As Aurora shyly unfurled her rosy robes against the spangled cloak of night, and diamond dewdrops sequined the velvet lawn like haughty jewels on the altar cloth of some popish ceremony, several resplendent carriages dashed across the causeway of the Olympian River. The acclaimed arms of Zamorna — per bend sinister vert and or — which struck such dread into the hearts of his enemies, flashed and gleamed in the early rays, followed by de Rubempre’s vairy argent and gules.
Thus wrote Zamorna, and then paused and gnashed his teeth at the interloper who was riding in his carriage.
A third carriage followed behind, holding the architect Goudy, de Rubembre’s second, and the surgeon, McCoy.
All descended onto smooth, grassy parkland alongside the river. Arms were presented; the dueling pistols were inlaid with ebony and silver, whose delicate artistry belied their deadly purpose.
The paces were counted out. The duelists removed their jackets, and Goudy called, “Ready, aim, fire!”
Two bright flashes rend the morning air; two loud cracks, like whips, ring out; two puffs of smoke envelope the scene.
Here Zamorna paused again. Much as he wanted to kill the imposter, he found, at last, that he could not allow Lucien to win the duel. It was unsupportable.
Lucien lay stretched out on the grass, gasping and bleeding. Branwell stood still. The pistol fell from his hand.
“My lord, are you hurt?” exclaimed Goudy.
Branwell said nothing, but he put his hand to his arm, where he felt a hot stinging, and his hand came away wet. A bullet had grazed his upper arm, and the blood was staining his shirt sleeve.
McCoy knelt over Lucien. He was not dead, but seriously wounded in the chest. The seconds helped lift him into his carriage, which sped away.
As Branwell and Gaudy bowled back towards town behind Zamorna’s splendid horses, Gaudy prattled on about his idea for creating a subterranean ballroom inside a salt cave, with narrow shafts bored through the dome, so that you could see the stars at midday.
Branwell was silent. He had nearly killed a man, but he was thinking of something else; not death, but sleep.
Zamorna’s head sank upon the desk, and he drifted off, pen in hand.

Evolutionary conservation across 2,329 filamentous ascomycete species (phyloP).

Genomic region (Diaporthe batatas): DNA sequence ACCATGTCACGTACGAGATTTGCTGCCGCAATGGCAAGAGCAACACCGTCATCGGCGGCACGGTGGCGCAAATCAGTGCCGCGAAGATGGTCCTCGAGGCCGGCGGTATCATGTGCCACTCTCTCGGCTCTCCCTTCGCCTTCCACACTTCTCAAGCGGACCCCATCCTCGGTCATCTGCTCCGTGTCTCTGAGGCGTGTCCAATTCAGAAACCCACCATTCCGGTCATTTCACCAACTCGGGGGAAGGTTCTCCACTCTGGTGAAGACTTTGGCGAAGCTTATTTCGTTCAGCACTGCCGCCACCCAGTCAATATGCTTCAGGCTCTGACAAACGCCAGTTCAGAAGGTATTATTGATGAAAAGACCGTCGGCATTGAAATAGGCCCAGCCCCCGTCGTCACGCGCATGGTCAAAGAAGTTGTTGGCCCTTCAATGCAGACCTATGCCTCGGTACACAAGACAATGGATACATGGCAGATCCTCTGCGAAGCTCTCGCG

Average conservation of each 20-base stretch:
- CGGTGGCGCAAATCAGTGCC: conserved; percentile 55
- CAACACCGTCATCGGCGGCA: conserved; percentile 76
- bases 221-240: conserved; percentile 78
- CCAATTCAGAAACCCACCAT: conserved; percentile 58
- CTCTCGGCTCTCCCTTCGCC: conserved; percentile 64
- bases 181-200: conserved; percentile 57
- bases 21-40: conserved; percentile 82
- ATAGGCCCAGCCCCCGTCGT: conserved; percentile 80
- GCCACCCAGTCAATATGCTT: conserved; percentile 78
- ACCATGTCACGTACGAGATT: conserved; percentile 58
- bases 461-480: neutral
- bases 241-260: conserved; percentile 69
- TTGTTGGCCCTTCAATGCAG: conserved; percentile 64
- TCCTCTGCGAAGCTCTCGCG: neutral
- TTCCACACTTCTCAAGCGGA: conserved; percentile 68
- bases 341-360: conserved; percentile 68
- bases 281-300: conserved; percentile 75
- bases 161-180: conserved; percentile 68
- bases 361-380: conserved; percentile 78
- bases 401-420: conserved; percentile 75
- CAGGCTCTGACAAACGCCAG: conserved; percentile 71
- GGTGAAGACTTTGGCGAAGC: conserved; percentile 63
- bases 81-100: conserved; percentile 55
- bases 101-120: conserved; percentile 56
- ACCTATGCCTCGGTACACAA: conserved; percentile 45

Minutes later, it seemed, the same horrible blunderbuss explosion that had awakened him the morning before repeated itself. He was cold, his neck was stiff, and the side of his face was creased from the hard surface of the desktop. But he leapt up; there was urgent business afoot. He had to write himself back to Glass Town.
He ensconced himself in the parlor, surrounded by the three sisters, who sewed diligently as he chewed his quill. It must be the mirror, he mused — it had to be the mirror in Una’s boudoir.
Branwell awoke in a room of more than Oriental splendor, buoyed upon pillows of silk and goose down. He immediately rang for his carriage, and gave directions to Una de Trois’ townhouse.
Charlotte looked over Zamorna’s shoulder. “That is not right,” she said. “Why would he debase himself with the company of one who had plotted against him?”
Zamorna asked her, “Why did you make her into a traitor? I liked her.”
“She wasn’t worthy of you,” Charlotte replied.
“Ah ha!” he exclaimed suddenly, scribbling excitedly: Little as he wished to see the scheming enchantress, he must need return to her rooms, for he had left his signet ring sitting on the bureau in her inner sanctum.
He jumped up, calling: “Follow me, sisters!”
He bounded up the stairs to his bedroom. He stood before the mirror in anticipation. The sisters surrounded him, gazing into the glass. And the image began to waver.
While the faces of the sisters remained clear and serious, the face of the man in their midst began to fade. As if an invisible artist were scrubbing out his image, Zamorna saw his own features blur and disappear. In their place he saw the ugly visage of the redheaded personage who had impelled his transport to the parsonage. Glimmering in the background were hints of silver, velvet, and lace. He reached out his hand… What does he do next? Please return to the top of the page to vote on what happens next!